Cruizer; While I agree with alot of what you said, I disagree with the comments about what a travel agent recommends.
Having been involved with travel for 25 years before I became a Cruise Specialist 12 years ago, the one thing I tell people is if the agent is recommending things, run the other way.
The reason an agent will usually recommend something is because of one of three reasons: 1) It's the only thing they know; 2) It's something they enjoyed, but we're different people and what one person loves, another will hate; or 3) They get a bigger commission with that cruise line.
I don't look at my job as recommending things, because when people recommend, they are usually encouraging the client to go in that direction. That's not my job. My job is to provide as much unbiased information as possible so the client can make an informed decision about what's right for them based on their requirements, lifestyle, and budget.
It's like I always say, everything is very subjective. It's like food; you may like McDonalds, I may like Burger King. Or you could like both and I may not like either one. The only way you'll know for sure is to try them for yourself.
Plus, I always get calls from people looking for cruises and the first thing out of their mouth is something like, "Anything but Carnival." When I ask them why, they always say, "My friend said....." My next comment is, "Don't listen to your friend." Most of the time, it turns out their friend has never been on Carnival and just heard something from someone else, who's probably never been on Carnival.
Not picking on Carnival, but just using that as an example as I've heard the same thing about every cruise line.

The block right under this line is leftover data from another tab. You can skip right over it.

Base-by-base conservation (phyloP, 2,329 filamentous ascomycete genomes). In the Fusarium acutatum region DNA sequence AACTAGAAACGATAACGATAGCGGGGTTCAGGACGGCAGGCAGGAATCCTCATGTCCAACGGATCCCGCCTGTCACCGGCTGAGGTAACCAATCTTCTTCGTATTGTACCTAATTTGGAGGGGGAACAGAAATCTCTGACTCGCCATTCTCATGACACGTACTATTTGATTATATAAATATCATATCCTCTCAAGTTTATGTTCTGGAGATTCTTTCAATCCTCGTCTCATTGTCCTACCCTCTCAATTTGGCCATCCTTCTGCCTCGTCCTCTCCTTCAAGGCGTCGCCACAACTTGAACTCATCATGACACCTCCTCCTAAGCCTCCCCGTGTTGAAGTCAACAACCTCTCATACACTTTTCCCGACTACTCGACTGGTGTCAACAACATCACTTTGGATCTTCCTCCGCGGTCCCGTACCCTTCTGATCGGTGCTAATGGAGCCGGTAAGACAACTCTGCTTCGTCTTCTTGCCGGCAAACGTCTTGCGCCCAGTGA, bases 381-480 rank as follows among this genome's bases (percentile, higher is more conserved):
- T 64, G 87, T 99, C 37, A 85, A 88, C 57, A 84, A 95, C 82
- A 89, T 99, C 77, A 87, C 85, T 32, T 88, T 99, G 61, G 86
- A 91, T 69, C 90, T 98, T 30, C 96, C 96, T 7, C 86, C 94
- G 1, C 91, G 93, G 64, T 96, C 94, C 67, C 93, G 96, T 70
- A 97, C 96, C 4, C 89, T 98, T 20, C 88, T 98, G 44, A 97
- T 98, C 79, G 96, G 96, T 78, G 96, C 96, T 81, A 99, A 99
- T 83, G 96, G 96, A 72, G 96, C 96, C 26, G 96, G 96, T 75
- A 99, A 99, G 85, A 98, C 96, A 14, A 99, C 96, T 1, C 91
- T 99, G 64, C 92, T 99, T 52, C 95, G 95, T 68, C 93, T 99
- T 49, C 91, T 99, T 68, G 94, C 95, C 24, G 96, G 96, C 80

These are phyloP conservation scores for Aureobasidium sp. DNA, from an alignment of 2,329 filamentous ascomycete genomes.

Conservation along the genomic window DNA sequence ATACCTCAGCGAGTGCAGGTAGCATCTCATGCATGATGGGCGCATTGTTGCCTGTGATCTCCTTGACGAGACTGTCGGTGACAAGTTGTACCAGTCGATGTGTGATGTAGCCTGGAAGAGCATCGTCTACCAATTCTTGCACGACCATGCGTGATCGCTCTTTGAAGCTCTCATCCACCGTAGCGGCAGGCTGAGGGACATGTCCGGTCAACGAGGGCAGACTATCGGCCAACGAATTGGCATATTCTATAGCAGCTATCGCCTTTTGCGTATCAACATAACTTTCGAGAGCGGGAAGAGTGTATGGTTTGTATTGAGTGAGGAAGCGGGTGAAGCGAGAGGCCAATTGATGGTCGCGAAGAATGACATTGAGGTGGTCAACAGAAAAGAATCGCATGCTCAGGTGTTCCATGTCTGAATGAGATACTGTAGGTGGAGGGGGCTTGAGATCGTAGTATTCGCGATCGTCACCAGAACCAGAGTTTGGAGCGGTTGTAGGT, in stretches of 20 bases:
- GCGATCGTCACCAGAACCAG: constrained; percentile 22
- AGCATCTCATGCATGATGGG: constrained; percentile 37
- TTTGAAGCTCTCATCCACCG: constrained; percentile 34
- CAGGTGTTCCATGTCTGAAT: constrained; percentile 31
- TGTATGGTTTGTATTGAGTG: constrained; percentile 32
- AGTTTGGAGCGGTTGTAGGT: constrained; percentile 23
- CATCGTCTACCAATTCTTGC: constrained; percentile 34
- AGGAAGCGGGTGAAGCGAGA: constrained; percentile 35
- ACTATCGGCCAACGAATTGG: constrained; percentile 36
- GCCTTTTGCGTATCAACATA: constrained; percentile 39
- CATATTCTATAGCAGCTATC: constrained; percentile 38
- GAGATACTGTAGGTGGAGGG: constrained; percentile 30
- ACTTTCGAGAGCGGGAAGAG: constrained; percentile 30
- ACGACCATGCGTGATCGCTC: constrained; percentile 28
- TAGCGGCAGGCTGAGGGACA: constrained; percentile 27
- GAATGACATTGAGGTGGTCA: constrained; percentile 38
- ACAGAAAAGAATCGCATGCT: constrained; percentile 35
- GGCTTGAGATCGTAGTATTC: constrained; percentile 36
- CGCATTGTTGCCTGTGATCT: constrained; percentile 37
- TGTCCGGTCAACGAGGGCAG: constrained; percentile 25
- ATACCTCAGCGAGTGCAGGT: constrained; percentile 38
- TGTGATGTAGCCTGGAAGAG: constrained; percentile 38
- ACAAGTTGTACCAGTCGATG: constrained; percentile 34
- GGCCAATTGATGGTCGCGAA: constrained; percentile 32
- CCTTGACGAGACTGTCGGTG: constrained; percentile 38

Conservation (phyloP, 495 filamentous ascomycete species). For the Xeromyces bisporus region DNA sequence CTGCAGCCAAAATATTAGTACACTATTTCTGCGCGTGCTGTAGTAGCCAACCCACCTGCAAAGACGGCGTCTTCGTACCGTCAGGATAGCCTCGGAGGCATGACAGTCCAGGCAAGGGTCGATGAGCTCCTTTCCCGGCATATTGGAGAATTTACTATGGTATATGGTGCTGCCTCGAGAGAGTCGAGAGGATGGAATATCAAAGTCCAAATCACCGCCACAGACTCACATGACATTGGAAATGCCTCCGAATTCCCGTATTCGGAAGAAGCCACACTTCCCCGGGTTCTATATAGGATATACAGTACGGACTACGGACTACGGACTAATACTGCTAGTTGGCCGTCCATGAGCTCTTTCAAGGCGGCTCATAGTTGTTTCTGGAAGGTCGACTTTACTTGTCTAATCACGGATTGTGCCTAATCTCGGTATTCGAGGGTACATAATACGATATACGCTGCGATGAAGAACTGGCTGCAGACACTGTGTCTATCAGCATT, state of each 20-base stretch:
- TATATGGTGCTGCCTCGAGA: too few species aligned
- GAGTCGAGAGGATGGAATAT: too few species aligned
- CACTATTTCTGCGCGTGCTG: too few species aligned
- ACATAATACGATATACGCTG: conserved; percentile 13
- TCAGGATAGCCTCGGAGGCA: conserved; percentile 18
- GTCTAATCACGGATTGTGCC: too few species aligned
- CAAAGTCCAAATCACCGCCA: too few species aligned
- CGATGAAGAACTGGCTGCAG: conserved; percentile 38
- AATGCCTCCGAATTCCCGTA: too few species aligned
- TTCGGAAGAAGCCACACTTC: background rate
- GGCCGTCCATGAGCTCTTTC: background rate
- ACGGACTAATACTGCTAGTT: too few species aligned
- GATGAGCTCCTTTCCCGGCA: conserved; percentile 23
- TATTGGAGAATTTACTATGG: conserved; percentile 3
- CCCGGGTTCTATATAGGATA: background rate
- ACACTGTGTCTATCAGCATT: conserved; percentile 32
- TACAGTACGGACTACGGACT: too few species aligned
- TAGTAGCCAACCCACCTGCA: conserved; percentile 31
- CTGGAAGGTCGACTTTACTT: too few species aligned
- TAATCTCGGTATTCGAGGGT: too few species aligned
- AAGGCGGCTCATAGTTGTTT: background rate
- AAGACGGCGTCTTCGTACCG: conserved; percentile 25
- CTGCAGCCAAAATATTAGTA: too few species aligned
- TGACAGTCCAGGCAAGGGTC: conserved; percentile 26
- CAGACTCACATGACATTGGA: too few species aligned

It's important to ask alot of questions, both from the client's standpoint and from the agent's standpoint so that both can get as much information as possible. The agent needs the information to help provide options for the client and the the client needs information to help make a selection that's best suited for them.
But an agent should not recommend because, in effect, when doing so, they're trying to make the decision for the client.
When I was visiting the local AAA office, I personally witnessed an agent pushing Carnival on a client and never once mentioned any other cruise line that offered the same cruise. If she listened to anything the client was asking for, she would have told them about a couple of other cruise lines that better suited the client's needs. I felt sorry for the client and really wanted to get them away from this very inept agent. The client had never been on a cruise, so they had no idea how incompetent this agent was, so they were intently listening to the only recommendation the agent was making. I later found out Carnival was offering a $50 bonus for that itinerary.
So, I'll reiterate what I said in the beginning; listen to what an agent has to offer, but be leery when they start recommending. And this does not just apply to cruises, but also for resorts and tours.